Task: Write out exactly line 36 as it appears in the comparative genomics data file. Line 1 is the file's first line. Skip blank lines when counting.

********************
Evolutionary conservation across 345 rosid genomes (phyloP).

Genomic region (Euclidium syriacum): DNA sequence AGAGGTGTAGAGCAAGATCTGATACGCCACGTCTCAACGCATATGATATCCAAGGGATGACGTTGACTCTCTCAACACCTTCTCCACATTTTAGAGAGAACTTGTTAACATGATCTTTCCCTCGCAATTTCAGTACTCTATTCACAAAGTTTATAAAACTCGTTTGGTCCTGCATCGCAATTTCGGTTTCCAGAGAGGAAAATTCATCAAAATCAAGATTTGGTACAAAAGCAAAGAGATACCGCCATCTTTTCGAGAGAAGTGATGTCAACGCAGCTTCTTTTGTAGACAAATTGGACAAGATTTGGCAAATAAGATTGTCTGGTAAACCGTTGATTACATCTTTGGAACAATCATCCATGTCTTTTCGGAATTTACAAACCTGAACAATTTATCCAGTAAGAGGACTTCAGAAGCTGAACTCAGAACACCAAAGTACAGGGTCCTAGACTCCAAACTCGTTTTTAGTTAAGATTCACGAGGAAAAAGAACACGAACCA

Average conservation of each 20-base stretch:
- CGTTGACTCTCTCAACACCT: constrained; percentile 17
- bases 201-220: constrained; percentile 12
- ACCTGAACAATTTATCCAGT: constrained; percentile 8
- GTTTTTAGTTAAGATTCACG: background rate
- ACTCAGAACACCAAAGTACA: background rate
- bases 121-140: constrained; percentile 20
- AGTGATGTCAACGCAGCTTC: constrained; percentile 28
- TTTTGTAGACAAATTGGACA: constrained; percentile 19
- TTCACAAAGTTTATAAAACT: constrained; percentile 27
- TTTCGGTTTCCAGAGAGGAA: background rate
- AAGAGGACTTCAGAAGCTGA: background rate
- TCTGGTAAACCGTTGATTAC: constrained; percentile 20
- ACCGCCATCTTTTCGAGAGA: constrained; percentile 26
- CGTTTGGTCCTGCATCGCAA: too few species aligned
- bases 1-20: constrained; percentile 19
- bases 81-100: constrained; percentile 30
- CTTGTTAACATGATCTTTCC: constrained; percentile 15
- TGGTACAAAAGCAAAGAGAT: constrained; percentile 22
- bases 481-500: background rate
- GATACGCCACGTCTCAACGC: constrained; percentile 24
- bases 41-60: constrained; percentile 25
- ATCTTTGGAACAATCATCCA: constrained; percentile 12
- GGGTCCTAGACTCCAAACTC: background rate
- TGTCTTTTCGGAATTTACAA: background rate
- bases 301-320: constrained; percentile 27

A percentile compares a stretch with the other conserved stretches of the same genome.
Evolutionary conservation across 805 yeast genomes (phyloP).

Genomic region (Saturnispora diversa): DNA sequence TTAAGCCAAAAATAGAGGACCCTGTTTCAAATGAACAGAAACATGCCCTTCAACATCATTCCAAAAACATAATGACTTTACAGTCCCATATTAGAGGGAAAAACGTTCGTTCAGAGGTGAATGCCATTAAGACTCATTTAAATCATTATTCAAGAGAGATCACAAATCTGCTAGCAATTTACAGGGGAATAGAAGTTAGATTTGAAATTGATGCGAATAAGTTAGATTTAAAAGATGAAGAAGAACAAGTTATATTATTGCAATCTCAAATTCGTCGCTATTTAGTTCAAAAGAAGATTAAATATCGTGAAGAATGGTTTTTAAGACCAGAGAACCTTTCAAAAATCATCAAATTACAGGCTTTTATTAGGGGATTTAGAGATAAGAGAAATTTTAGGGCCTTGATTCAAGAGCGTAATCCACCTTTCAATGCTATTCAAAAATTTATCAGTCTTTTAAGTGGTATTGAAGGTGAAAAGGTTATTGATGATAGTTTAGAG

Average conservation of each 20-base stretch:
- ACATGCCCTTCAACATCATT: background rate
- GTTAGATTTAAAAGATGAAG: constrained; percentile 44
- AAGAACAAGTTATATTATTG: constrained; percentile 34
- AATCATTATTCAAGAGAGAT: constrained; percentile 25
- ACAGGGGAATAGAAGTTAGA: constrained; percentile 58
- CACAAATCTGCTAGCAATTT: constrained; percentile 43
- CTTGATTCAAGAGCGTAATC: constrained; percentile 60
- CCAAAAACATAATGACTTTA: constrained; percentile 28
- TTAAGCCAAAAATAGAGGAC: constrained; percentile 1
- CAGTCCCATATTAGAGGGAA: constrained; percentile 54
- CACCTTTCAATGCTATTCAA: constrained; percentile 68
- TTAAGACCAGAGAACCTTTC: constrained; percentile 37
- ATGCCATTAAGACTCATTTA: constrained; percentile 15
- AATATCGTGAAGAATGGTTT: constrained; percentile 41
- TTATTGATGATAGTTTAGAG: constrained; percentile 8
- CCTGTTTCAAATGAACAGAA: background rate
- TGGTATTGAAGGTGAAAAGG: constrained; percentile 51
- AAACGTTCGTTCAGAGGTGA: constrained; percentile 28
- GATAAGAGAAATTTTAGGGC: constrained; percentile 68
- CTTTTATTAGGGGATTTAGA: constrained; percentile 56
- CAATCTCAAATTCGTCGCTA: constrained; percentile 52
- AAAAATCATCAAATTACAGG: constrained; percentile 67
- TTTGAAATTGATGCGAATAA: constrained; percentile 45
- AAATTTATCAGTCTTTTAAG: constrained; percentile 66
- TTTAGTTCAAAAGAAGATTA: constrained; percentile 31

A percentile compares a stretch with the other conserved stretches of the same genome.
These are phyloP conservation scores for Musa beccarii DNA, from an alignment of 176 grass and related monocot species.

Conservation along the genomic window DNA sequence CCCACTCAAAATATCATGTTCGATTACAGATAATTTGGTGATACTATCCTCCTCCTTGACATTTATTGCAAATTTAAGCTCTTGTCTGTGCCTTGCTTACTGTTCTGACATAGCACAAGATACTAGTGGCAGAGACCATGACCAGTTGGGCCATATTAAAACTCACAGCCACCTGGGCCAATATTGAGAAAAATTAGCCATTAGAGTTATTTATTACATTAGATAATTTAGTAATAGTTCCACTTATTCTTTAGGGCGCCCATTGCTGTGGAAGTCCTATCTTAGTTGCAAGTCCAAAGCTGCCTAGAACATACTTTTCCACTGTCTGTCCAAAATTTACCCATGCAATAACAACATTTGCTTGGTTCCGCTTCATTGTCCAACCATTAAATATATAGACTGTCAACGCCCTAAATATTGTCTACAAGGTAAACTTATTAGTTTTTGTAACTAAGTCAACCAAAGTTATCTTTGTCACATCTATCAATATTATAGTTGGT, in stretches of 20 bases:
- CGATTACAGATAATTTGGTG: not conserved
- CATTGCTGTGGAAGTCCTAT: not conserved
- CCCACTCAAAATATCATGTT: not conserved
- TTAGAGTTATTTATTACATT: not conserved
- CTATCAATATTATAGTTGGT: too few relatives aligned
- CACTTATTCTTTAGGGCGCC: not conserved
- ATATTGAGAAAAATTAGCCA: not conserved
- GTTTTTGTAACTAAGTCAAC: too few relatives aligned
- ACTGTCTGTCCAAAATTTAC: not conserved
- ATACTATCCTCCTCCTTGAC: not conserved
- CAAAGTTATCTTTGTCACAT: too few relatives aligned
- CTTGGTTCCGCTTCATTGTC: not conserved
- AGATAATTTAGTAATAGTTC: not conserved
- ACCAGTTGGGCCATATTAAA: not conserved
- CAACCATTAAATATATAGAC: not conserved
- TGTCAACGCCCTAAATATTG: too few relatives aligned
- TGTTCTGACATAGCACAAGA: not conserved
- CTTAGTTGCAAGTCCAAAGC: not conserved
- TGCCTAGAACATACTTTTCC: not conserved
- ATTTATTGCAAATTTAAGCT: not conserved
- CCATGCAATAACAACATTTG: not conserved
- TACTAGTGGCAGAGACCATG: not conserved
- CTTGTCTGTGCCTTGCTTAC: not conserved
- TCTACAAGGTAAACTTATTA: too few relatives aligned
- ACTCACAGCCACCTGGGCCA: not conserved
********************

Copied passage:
- AATCATTATTCAAGAGAGAT: constrained; percentile 25